Once the shapes are constructed – start arranging the books. Make sure students use the same books for each shape so they know the weight is the same in their three shapes. How much did each hold? What was the strongest?

All groups should discover that their circular shape is the strongest. Both the square and the triangle hold weight along their edges and corners, so they shift and collapse more easily. The circular pillar has no edges and corners, so all the weight is distributed evenly.

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You can also compare between groups – one method of making a shape results in a stronger shape than another.

Explain to the children that columns have been used in architecture throughout the centuries. Depending on the age of your students, you can show them examples or have them research the use of columns in different structures and present their findings to the class.

Another variation of this activity is the one we did earlier, building a paper bridge. This is a great way to show how you can build strong structures with paper.

This is another quick and easy paper activity that kids will love! Each student will need a sheet of paper, scissors and 3 clips of different weights and sizes. For example, a plastic clip, a small wire clip and a large one.

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Fold your single piece of paper into three equal sections along its longest side so that you have three sections that are approximately 8.5×3.5 inches.

Cut the pieces along the folds. From here you need to fold each of these pieces in half short end to short end and then fold it up.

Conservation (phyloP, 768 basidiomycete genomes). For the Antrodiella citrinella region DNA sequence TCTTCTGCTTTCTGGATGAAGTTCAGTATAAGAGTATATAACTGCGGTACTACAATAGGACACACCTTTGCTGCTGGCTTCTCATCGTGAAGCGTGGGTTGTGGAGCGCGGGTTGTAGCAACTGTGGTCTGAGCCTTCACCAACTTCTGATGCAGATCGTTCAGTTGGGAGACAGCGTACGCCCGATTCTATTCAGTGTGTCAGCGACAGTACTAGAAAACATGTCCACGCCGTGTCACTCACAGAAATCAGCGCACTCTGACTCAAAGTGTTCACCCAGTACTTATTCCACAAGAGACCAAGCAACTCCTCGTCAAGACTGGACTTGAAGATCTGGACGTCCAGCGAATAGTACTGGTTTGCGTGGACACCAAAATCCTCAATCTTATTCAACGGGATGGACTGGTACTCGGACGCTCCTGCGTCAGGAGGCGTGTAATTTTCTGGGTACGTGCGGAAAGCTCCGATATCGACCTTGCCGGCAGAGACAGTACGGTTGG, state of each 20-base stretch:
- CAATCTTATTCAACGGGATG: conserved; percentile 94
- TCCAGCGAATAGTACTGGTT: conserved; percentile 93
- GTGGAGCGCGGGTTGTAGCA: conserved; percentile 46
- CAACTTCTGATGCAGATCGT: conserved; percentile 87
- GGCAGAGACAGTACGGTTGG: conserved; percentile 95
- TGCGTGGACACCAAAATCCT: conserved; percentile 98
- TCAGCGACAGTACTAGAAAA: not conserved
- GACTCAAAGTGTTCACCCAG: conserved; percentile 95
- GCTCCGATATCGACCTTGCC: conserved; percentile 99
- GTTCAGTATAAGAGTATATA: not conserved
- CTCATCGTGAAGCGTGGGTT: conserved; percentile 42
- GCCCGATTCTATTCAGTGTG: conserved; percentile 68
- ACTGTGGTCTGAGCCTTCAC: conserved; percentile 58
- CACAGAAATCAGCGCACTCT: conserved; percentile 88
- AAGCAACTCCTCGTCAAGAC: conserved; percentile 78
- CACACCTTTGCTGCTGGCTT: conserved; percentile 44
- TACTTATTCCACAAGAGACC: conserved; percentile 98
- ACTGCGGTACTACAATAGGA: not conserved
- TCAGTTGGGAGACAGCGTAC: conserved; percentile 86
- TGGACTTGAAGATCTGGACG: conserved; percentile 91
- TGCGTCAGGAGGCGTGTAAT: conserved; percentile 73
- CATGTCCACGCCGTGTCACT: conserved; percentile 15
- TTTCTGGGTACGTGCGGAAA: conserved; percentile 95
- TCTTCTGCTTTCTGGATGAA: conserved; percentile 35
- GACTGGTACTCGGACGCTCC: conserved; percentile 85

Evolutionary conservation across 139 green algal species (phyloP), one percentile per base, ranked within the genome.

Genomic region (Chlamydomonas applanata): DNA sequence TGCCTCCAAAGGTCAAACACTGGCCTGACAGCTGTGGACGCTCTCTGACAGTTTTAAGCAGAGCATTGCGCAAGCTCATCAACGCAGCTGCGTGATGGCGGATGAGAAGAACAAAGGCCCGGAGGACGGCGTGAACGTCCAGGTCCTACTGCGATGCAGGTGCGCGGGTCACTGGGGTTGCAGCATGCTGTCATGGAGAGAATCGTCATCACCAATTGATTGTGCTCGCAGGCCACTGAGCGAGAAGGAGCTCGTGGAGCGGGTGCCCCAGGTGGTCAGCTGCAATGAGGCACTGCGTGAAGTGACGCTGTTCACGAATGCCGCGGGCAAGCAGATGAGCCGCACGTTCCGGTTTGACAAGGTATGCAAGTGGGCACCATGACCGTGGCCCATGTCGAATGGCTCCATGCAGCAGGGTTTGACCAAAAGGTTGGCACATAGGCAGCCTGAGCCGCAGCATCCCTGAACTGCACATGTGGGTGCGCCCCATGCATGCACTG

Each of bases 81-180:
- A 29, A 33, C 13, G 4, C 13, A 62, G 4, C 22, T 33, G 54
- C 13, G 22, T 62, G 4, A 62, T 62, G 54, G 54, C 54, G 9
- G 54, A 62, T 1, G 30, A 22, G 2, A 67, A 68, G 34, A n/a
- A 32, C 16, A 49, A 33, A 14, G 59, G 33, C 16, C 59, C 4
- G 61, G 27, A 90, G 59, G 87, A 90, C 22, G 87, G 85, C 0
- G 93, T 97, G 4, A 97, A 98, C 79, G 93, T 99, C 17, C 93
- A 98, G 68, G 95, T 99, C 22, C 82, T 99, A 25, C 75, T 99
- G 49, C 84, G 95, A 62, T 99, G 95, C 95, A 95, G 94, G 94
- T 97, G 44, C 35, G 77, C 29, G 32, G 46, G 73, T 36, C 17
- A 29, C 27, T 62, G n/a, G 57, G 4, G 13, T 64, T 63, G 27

Cut one end of the paper along the middle from the end to almost the center fold.

Flip it over and cut 2 small slits on either side of the fold about a third of the way through and fold both sides to the center.

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Now flip it back to the top and fold the two tabs apart to form the propellers.

Hold it by the clutch, gently toss it in the air and watch it spin!

Note that you can see a video of the helicopter in flight at the end of the video above.

Paper helicopters can lead to a discussion of lift: that’s when the air below your propeller pushes up harder than the air above pushes down. This slows down gravity and causes the helicopter to spin.

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Speaking of gravity, have students repeat the cutting and folding process with the other two pieces of paper, each using a paperclip. Start all three from the same location. Which country first – do you know why? How does the weight and size of the paper clip affect the gravity of the helicopter? The heavier the object, the greater the gravitational force and the faster it falls. What if we use a different type of paper? Like a heavier cardboard box? How